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Far-left protesters clash with German police in Leipzig after trial verdict

BERLIN (AP) — Far-left supporters of a young woman given a lengthy prison sentence for participating in attacks on neo-Nazis and other extremists clashed with police in the eastern German city of Leipzig over the weekend, leaving 50 officers and a number of protesters injured.

Saturday’s planned demonstration among backers of Lina E., whose full name wasn’t released because of privacy rules, was banned by the city of Leipzig. Police said that around 1,500 protesters showed up despite the ban.

What started out as a largely peaceful rally eventually led to clashes between protesters and police, in which some demonstrators threw stones, bottles and fireworks as police attempted to clear certain areas of the city. Leipzig police chief Rene Demmler said Sunday that 50 officers and an unknown number of protesters were injured, according to German news agency dpa.

Authorities are now investigating individuals for serious disturbance of the peace and attacking police officers. Around 30 people were arrested, Demmler said, and another 40 to 50 were detained and released by Sunday afternoon.

German interior minister Nancy Faeser denounced some protesters’ violent actions and wished the injured officers a speedy recovery in a statement Sunday.

“Nothing justifies the senseless violence of left-wing extremist chaos and rioters,” she said. “Anyone who throws stones, bottles or incendiary devices at police officers must be held accountable.”

Meanwhile, some politicians criticized the police’s approach to the protesters, saying it was unnecessarily aggressive.

Albrecht Pallas, a politician from the center-left Social Democrats in Saxony’s regional legislature, slammed the police’s “provocative approach,” according to dpa. He added that the huge police presence and the police response to smaller scuffles “had an escalating effect, which mostly affected uninvolved bystanders.”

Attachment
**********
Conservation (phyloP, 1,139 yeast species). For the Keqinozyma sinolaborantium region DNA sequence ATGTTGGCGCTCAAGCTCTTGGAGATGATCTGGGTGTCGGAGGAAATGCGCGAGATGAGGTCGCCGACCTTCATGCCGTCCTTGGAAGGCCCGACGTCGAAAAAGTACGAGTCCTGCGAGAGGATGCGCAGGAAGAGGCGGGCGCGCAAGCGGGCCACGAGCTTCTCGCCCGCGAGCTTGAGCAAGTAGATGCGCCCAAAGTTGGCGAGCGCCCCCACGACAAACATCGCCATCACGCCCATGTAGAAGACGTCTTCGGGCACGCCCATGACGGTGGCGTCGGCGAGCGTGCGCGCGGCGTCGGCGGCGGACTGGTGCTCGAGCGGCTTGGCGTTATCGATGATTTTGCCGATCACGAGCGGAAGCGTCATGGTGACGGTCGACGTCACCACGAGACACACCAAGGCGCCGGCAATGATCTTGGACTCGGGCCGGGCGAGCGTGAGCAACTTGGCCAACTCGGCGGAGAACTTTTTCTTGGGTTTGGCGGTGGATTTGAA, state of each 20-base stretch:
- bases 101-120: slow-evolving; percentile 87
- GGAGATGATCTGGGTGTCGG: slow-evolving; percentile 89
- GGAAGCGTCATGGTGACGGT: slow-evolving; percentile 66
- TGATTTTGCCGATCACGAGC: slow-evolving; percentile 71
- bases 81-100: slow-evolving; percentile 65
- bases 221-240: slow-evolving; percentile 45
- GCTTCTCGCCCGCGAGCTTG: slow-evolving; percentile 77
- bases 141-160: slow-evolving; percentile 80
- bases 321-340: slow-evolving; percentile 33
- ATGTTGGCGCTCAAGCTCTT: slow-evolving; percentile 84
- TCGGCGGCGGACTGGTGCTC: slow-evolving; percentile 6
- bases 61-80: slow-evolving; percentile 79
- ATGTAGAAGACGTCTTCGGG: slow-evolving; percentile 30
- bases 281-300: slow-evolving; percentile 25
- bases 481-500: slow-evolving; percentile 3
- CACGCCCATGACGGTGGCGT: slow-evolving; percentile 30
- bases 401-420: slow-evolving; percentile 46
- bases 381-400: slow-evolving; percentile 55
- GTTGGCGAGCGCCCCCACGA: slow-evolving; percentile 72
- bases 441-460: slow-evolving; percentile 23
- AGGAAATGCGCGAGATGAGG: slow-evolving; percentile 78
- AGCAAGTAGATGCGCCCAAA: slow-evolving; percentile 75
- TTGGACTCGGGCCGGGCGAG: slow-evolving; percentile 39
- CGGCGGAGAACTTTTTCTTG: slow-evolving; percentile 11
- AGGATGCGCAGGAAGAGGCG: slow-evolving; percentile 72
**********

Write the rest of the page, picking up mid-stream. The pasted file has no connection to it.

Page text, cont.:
The protests came in response to a Dresden state court’s Wednesday decision to convict Lina E. of membership in a criminal organization and serious bodily harm. She was sentenced to five years and three months in prison.

Several hours later, the court said she had been released under unspecified conditions after having spent about 2½ years in custody before the verdict.

Prosecutors accused the student of “militant extreme-left ideology” and conceiving the idea of attacks on far-right individuals in Leipzig and nearby towns. Three men are alleged to have joined her by the end of 2019. The court in Dresden sentenced them to between 27 months and 39 months in prison.

This weekend’s protests in Leipzig follow similar demonstrations there and in other cities around Germany, including Berlin, Bremen and Hamburg, in the days following the verdict.

Another protest, which has also been banned by the city, was announced for Sunday evening.

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